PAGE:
While the amount of groundwater used for fracking in the humid eastern United States is negligible, fracking in arid and semi-arid regions uses significant groundwater inputs. For example, groundwater use in Texas’ Barnett Shale represented about 50% of total withdrawals for fracking in 2006, though Barnett operators have since increased the use of surface water, and this percentage has dropped (Nicot et al., 2014). Even in semi-arid states, however, groundwater withdrawals for fracking represent a small fraction of total statewide withdrawals (Murray, 2013; and Nicot and Scanlon, 2012). The extent to which the resulting groundwater depletion represents a negative effect depends on geologic as well as economic and institutional factors. The rates of recharge in some aquifers are so low that many would be considered non-renewable resources over our lifetimes, and the speed at which they are depleted should take into consideration the future foregone uses such as for municipal drinking water supplies. Compared to the case of groundwater pollution resulting from hydraulic fracturing, far less attention has been given to groundwater use, including its impacts on agricultural production.

What Does the Economics Literature Say?

There is a growing literature in economics examining various impacts from hydraulic fracturing, including impacts on employment, health, and electricity prices (see Mason, Muehlenbachs, and Olmstead, forthcoming, for a review).  Of this literature, only a small handful of papers focuses on water resources and fracking.  A survey of Pennsylvania residents in four counties on the Susquehanna River found that they would be willing to pay an average of $10.46 per month—in aggregate, about $9.3 million per year—for eliminating all risks to area waterways through the “implementation of public safety measures around gas wells (such as the installation of containment ditches)” (Bernstein, Kinnaman, and Wu, 2013). In a different survey (Siikamaki and Krupnick, 2014) of a random sample of households in Pennsylvania and Texas, Texas households may be willing to pay about $24 per year to eliminate pollution related to shale gas development in 1% of the state’s surface water bodies. Pennsylvania residents’ willingness to pay for reducing such surface water impacts was about $10 per year (Siikamaki and Krupnick, 2014).Siikamaki and Krupnick (2014) have also estimated households’ willingness to pay, in Pennsylvania and Texas, for reducing the risk of groundwater contamination. On average, households in both states are willing to pay about $33 per year to reduce by 1,000 the number of groundwater wells with potential pollution problems related to shale gas development.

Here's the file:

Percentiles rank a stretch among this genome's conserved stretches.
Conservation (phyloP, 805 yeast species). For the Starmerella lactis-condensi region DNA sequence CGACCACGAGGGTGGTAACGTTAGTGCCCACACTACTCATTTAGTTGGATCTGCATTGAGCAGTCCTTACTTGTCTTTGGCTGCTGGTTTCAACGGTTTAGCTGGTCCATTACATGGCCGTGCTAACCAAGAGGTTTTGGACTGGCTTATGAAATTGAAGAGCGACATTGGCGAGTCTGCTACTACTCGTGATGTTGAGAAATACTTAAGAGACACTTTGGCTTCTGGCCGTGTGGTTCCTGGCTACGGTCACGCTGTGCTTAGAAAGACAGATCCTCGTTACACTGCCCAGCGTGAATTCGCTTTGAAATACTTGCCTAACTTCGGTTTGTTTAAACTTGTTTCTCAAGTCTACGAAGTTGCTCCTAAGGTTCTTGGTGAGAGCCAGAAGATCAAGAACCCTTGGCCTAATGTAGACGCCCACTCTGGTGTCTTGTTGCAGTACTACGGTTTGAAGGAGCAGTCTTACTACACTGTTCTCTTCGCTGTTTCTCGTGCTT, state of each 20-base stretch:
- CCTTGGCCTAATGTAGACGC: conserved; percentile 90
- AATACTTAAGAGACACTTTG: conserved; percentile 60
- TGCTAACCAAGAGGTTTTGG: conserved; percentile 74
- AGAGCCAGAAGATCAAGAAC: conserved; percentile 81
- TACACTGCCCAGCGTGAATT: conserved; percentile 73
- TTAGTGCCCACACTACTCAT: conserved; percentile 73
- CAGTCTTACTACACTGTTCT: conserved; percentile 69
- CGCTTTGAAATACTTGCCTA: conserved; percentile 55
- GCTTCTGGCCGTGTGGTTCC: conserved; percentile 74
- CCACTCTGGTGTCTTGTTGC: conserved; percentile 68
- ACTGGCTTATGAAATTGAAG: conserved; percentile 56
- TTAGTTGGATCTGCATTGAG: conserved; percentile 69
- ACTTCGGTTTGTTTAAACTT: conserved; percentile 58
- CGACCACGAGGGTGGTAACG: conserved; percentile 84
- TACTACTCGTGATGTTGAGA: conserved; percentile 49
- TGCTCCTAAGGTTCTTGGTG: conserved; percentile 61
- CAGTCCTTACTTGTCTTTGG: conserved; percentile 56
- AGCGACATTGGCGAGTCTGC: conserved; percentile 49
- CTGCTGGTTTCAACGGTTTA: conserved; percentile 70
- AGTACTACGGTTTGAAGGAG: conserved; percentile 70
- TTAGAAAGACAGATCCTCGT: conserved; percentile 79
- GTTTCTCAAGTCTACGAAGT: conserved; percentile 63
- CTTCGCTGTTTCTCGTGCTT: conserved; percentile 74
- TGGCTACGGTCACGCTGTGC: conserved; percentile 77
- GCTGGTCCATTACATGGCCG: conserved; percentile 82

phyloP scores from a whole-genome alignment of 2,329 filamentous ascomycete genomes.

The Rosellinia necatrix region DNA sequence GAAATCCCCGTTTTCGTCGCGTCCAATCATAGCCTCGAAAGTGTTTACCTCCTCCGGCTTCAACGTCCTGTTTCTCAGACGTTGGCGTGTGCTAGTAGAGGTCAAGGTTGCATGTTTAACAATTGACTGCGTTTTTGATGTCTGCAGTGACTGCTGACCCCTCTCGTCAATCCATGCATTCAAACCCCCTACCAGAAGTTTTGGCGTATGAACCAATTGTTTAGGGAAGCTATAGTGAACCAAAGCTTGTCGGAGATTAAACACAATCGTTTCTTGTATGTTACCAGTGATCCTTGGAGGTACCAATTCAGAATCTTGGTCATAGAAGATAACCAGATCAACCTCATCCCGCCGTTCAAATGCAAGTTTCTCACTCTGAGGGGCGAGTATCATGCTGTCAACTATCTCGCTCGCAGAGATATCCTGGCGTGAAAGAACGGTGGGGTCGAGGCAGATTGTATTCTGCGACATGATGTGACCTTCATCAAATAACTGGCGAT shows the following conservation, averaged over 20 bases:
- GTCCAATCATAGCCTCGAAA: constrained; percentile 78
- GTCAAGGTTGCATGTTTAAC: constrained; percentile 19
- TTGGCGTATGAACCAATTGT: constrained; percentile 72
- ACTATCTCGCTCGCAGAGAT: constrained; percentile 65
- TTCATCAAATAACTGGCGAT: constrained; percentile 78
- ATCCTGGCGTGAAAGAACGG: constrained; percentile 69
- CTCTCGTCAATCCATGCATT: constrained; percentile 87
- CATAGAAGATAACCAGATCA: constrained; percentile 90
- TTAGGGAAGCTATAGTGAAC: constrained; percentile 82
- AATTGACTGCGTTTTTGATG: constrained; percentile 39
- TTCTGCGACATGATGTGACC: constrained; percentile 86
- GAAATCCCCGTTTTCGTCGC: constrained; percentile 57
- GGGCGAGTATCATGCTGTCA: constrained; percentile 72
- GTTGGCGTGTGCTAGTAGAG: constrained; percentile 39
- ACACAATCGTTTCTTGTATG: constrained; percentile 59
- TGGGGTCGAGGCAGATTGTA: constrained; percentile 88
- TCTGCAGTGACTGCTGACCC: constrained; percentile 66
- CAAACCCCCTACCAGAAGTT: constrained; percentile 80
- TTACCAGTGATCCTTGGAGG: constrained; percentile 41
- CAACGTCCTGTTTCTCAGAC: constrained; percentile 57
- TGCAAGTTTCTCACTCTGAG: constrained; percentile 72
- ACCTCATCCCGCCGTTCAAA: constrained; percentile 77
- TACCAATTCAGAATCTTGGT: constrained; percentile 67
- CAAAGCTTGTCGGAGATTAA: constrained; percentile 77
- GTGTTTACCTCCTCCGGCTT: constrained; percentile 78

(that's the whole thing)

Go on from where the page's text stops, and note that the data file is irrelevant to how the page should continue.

A study of the Pennsylvania real estate market suggests that groundwater contamination risk from fracking—real or perceived—has been capitalized in housing prices. Using transaction records of all properties sold in 36 counties in Pennsylvania between January 1995 and April 2012, Muehlenbachs, Spiller, and Timmins (2014) compare the difference in impacts from drilling across properties that have access to publicly supplied, piped water and properties that depend on their own private, drinking water well. They focused on properties that were sold more than once and calculated the change before and after drilling a well. The researchers then compared how this change differed by drinking water source. Groundwater-dependent homes within a mile of a shale gas well lost about 3.4% of their market value after the well was drilled. These negative impacts become more pronounced the closer the house was to the well, reaching -16.7% within .6 miles (1km). Properties with access to piped water from public water sources, conversely, experienced small net gains (6.6%) on average at a distance of a mile, likely because royalty payments made to homeowners for the mineral rights offset other costs of proximity (such as the loss of a preferred visual landscape, potential pollution, or traffic congestion). However, those benefits tend to disappear for homes within a .6-mile-distance of a well, likely because the negative effects of proximity outweigh any benefits from lease payments. With these numbers they identify the component of the negative impact specifically attributable to groundwater contamination risk and find that this can vary between 10% to 22% of the house value, depending on the distance to the top of the well. This implies very large local economic impacts from groundwater contamination risk, or the perceptions thereof.